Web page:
Fig.4 Boundary conditions and loads applied model
The applied global angular velocity (inertia load) is 157 rad/sec and the torque applied on the input shaft is 23.55 N.mm.
SOLUTION AND POST PROCESSOR:
After specifying the above inputs, solving the problem and obtaining the nodal solution. From the nodal solution the maximum induced shear stress in the coupling is obtained.
RESULTS AND ANALYSIS:
The coupling having dimensions as pin diameter is 6 mm, bush thickness is 3.5mm, number of pins are 8, and the pin length is 8.5mm is taken as set1, and the induced maximum shear stress in the coupling for these dimensions is shown in figure 5.

Figure 5. Shows the location where the maximum shear stress occurring
Table 2. Shear stresses induced in the coupling for a pin length, L=8.5mm

Pin length
(mm)

No of
Pins
Pin dia, d = 7mm
3mm
= 13mm

Pin dia, d = 6mm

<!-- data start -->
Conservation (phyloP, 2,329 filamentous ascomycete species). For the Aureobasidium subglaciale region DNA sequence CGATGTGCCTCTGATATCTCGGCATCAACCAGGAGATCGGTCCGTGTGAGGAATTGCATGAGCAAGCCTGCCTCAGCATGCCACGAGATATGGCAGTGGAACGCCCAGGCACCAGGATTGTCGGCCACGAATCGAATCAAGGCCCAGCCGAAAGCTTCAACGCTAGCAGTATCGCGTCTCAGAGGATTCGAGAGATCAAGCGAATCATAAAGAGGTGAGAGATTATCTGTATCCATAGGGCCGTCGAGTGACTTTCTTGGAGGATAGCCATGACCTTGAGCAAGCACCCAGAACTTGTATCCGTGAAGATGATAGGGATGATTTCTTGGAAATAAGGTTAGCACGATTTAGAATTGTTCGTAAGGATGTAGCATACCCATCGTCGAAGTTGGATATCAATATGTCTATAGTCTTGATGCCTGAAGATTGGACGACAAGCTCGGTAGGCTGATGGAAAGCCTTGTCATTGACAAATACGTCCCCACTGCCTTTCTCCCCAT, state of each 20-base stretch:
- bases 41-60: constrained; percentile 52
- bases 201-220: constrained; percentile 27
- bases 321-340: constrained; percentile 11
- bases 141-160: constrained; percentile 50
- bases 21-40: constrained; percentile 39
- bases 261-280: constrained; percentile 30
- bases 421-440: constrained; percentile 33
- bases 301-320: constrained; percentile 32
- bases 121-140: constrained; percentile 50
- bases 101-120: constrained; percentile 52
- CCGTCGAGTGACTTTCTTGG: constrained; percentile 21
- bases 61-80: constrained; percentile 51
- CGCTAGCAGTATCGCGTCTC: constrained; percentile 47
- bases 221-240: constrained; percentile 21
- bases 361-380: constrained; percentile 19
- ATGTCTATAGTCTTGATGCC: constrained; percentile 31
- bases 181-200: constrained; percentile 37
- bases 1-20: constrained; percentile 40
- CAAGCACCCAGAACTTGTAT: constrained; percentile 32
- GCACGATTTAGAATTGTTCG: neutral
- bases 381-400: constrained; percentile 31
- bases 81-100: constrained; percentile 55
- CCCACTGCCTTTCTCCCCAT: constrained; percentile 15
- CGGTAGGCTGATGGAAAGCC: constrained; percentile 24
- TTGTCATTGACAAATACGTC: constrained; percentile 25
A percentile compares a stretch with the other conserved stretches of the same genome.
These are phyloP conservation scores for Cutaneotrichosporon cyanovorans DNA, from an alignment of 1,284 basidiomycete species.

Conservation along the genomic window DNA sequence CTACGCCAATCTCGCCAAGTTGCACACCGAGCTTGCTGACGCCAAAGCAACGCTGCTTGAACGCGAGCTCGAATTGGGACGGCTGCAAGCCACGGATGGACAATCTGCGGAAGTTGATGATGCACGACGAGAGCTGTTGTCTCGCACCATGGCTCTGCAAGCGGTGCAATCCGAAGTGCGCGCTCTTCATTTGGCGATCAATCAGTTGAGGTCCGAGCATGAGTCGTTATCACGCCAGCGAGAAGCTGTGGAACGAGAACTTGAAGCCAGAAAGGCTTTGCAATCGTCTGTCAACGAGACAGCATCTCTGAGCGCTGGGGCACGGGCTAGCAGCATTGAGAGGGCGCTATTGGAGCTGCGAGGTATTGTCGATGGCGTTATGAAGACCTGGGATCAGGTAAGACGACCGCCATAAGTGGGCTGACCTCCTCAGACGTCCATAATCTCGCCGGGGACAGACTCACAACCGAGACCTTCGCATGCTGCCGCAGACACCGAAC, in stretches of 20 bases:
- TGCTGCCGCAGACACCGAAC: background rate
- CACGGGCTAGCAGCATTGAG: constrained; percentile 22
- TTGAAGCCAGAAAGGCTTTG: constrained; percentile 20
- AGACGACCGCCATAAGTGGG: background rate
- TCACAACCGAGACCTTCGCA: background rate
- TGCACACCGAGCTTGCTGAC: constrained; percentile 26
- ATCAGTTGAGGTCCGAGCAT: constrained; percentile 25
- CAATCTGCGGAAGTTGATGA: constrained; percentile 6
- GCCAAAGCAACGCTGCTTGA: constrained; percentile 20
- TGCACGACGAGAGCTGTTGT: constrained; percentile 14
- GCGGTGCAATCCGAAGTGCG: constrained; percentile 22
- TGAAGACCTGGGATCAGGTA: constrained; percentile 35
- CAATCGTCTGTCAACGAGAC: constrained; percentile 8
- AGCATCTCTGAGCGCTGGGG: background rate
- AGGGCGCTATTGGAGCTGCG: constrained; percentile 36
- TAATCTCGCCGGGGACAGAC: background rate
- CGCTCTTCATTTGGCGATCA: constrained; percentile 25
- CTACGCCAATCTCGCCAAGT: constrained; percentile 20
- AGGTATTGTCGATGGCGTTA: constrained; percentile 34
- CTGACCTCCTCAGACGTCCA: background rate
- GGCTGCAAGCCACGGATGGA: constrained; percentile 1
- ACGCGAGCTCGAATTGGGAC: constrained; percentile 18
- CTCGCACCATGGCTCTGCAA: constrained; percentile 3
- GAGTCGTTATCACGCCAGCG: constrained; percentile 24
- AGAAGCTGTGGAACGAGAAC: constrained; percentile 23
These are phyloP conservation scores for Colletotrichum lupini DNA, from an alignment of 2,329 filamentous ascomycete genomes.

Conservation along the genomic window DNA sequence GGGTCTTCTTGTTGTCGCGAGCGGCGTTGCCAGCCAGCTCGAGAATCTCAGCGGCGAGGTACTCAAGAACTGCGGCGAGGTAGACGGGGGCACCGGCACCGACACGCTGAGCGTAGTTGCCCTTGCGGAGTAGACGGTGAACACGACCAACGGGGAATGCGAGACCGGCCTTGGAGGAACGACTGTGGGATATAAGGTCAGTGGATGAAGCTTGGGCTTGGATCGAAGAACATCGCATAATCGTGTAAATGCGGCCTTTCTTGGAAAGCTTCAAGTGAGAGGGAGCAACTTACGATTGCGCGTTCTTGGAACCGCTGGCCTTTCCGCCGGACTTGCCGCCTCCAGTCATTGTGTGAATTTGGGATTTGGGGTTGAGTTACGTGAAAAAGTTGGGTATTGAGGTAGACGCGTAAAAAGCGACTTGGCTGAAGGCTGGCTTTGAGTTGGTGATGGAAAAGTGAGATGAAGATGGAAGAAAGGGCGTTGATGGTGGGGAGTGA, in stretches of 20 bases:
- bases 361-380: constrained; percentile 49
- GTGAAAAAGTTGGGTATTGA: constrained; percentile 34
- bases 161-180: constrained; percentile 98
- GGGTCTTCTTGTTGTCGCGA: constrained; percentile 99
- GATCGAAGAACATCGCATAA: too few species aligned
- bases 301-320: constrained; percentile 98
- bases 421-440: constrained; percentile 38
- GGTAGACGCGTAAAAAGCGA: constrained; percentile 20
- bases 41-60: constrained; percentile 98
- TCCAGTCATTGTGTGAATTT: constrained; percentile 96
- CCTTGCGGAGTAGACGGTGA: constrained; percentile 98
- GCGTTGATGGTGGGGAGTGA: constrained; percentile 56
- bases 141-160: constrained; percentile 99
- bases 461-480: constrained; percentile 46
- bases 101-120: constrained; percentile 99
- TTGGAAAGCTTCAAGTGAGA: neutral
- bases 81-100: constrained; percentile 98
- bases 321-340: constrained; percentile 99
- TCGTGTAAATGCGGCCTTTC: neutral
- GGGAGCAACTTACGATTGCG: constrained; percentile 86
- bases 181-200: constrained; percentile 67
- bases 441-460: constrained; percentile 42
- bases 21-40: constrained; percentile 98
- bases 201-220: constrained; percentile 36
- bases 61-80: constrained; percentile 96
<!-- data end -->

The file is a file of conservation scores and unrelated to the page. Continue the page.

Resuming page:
3.5mm
= 13mm

Pin dia, d = 5mm
4mm
= 13mm

L=8.5
(mm) n

4 100.536 -95.94 66.697 -91.755 62.945 -44.1
5 85.363 -71.273 85.076 -87.08 96.568 -77.2
6 82.656 -311.48 76.197 -63.308 80.781 -85.976
7 86.979 -299.8 61.422 -64.4 68.8 -69.1
8 92.978 -263.9 34.456 -70.389 35.855 -28.9

Table 3. Shear stresses induced in the coupling for a pin length, L=7.5mm

Pin length
(mm)

No of
Pins
Pin dia, d = 7mm
3mm
= 13mm

Pin dia, d = 6mm
3.5mm
= 13mm

Pin dia, d = 5mm
4mm
= 13mm

L=7.5
(mm) n

4 91.726 -88.8 91.89 -87.6 70.41 -75.2
5 91.286 -82.28 86.7 -70.4 132.06 -80.9
6 90.897 -81.8 97.88 -67.7 96.8 -78.8
7 81.459 -85.8 78.28 -71.32 92.021 -96.3
8 93.4 -280.7 88.7 -89.3 88.34 -73.4

Table 4. Shear stresses induced in the coupling for a pin length, L=6.5mm

Pin length
(mm)

No of
Pins
Pin dia, d = 7mm
3mm
= 13mm

Pin dia, d = 6mm
3.5mm
= 13mm

Pin dia, d = 5mm
4mm
= 13mm

L=6.5
(mm) n

4 58.3 -57.5 86.04 -73.7 77.7 -80.35
5 95.4 -70.7 88.2 -74.3 121.2 -84.5
6 100.264 -66.7 117.29 -59.8 99.6 -86.2
7 86.36 -84.5 89.253 -85.7 86.218 -32.78
8 118.28 -89.9 87.032 -63.1 76.8 -86.5

Table.5.Natural frequencies of the coupling using Block lanczos, Subspace method

Mode order 1 2 3 4 5 6 7 8
Natural freq, Hz 202.4 203.4 213.5 234.1 234.2 248.7 250.8 255